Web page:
Aristotle’s Virtue Ethics vs Bentham’s Utilitarianism

‘Ethics’, as a general term, refers to the role that moral discourse plays in an individual’s life. The term ‘legal ethics’ refers to the rules the legal profession abides by. In this article, I’ll discuss Aristotle’s view of legal ethics as virtue ethics. I’ll also discuss Bentham’s Utilitarianism viewpoint. I’ll look at how these two philosophers’ views are good for judging the ethical basis of legal conduct today. In addition, I’ll look at the challenges and difficulties surrounding each of these approaches.


Aristotle’s Virtue Ethics


Aristotle was of the opinion that to be virtuous and ethical you needed to participate in public life. This is because it was only, he felt, through this practice that it was possible to develop the courage and strength of mind necessary of a virtuous person.


However, Aristotle felt that that only Greek men had the wherewithal to participate in public life. Other sectors of the population – such as women and slaves – he felt were not fit to be able to take on these roles.


Klosko – in The Development of Plato’s Political Theory – says Aristotle’s apparent sexist attitudes were not peculiar to him. These were the norm adopted at the time in Greece:


“… most [Greek] cities placed women in positions of decided inferioroity. It is widely known that Greeks regarded slaves as naturally inferior.”


The strength of Aristotle’s ethical viewpoint is that he describes the person you should become if you want to live a virtuous and moral life. He gives clear guidelines as to how it is possible to attain a moral and ethical standard in your life. However by expressly excluding the majority of the population in his ‘preachings’ he is denying the population – especially the legal fraternity – the benefits that other individuals such as women may bring to the table.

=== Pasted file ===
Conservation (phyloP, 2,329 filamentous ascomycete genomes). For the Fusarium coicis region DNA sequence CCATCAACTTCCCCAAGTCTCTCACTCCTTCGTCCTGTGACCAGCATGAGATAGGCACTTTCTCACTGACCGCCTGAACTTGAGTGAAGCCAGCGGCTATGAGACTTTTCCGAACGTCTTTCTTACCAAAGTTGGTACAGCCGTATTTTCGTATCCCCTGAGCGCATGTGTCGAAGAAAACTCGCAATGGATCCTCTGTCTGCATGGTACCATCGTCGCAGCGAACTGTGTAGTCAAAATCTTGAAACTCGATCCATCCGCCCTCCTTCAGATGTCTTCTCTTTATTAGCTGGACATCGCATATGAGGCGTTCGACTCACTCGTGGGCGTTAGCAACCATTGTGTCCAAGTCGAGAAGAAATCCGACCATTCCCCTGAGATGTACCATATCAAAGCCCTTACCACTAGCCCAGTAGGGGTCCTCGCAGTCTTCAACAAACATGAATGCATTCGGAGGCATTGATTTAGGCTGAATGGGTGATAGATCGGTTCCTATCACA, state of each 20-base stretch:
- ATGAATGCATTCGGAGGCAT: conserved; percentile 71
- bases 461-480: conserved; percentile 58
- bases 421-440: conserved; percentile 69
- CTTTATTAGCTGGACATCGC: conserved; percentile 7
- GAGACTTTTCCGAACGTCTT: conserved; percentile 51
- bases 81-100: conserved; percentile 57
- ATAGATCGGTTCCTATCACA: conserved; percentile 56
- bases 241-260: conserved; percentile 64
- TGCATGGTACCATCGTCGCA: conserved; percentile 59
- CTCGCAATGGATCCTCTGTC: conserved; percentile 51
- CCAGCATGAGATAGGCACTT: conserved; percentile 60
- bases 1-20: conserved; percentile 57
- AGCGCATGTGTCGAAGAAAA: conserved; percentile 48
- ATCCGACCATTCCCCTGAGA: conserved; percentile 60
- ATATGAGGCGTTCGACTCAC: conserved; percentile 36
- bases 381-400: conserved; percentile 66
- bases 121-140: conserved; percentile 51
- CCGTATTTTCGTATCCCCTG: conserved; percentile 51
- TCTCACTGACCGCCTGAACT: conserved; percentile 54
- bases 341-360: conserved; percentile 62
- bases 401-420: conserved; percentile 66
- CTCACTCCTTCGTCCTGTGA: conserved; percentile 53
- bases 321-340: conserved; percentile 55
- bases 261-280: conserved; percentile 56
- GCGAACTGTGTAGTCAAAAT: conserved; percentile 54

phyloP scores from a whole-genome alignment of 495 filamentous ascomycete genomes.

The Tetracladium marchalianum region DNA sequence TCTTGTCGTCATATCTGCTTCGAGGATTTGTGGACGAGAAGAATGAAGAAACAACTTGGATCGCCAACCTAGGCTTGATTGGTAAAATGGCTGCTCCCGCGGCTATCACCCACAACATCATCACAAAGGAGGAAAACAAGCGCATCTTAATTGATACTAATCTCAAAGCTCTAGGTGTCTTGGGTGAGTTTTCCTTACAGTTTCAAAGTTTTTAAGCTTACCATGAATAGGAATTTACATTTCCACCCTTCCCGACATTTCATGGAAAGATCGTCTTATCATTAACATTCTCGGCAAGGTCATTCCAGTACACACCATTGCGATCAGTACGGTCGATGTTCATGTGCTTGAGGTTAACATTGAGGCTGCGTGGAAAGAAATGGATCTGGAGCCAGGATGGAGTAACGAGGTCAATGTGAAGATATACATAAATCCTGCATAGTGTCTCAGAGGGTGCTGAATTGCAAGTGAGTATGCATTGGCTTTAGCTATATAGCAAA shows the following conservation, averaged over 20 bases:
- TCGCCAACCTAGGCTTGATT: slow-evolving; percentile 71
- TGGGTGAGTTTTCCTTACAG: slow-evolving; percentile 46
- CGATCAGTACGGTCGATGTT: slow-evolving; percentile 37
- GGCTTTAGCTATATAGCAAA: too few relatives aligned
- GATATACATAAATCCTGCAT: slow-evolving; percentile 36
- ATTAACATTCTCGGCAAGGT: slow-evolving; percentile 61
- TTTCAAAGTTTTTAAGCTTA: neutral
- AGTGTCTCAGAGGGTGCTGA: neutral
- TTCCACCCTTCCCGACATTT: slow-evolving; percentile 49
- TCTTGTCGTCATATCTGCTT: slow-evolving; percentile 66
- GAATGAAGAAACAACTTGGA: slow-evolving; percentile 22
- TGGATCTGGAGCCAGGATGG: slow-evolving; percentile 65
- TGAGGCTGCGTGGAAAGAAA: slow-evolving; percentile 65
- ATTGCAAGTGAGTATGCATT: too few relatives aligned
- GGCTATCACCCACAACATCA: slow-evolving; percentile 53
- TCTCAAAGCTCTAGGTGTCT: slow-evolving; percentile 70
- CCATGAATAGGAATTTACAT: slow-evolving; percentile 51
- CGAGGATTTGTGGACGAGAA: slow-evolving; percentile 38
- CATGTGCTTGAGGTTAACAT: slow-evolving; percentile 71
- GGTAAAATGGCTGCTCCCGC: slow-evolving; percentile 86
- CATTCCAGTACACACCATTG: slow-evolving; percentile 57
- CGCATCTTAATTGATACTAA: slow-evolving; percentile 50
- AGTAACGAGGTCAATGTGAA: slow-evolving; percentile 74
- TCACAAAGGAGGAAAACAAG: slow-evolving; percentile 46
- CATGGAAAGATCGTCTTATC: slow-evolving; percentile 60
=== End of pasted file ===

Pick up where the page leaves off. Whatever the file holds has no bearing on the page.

Bentham’s Utilitarianism Ethics


Bentham felt that ethical rules should be formulated in to do the greatest good for the greatest number of people. The strength of this viewpoint is that if legal rules are formulated to be acceptable to the greatest percentage of the population, there is less chance of mass action – such as strikes and the like – cropping up.


However, philosopher David Pearce highlights the following problem with Bentham’s views:


“Another objection to Utilitarianism is that the prevention or elimination of suffering should take precedence over any alternative act that would only increase the happiness of someone already happy. Some recent Utilitarians have modified their theory to require this focus or even to limit moral obligation to the prevention or elimination of suffering—a view labelled “negative” Utilitarianism.”


Both Aristotle’s and Bentham’s views of legal ethics have strong points. However, taken as a whole they are not applicable to South African society today.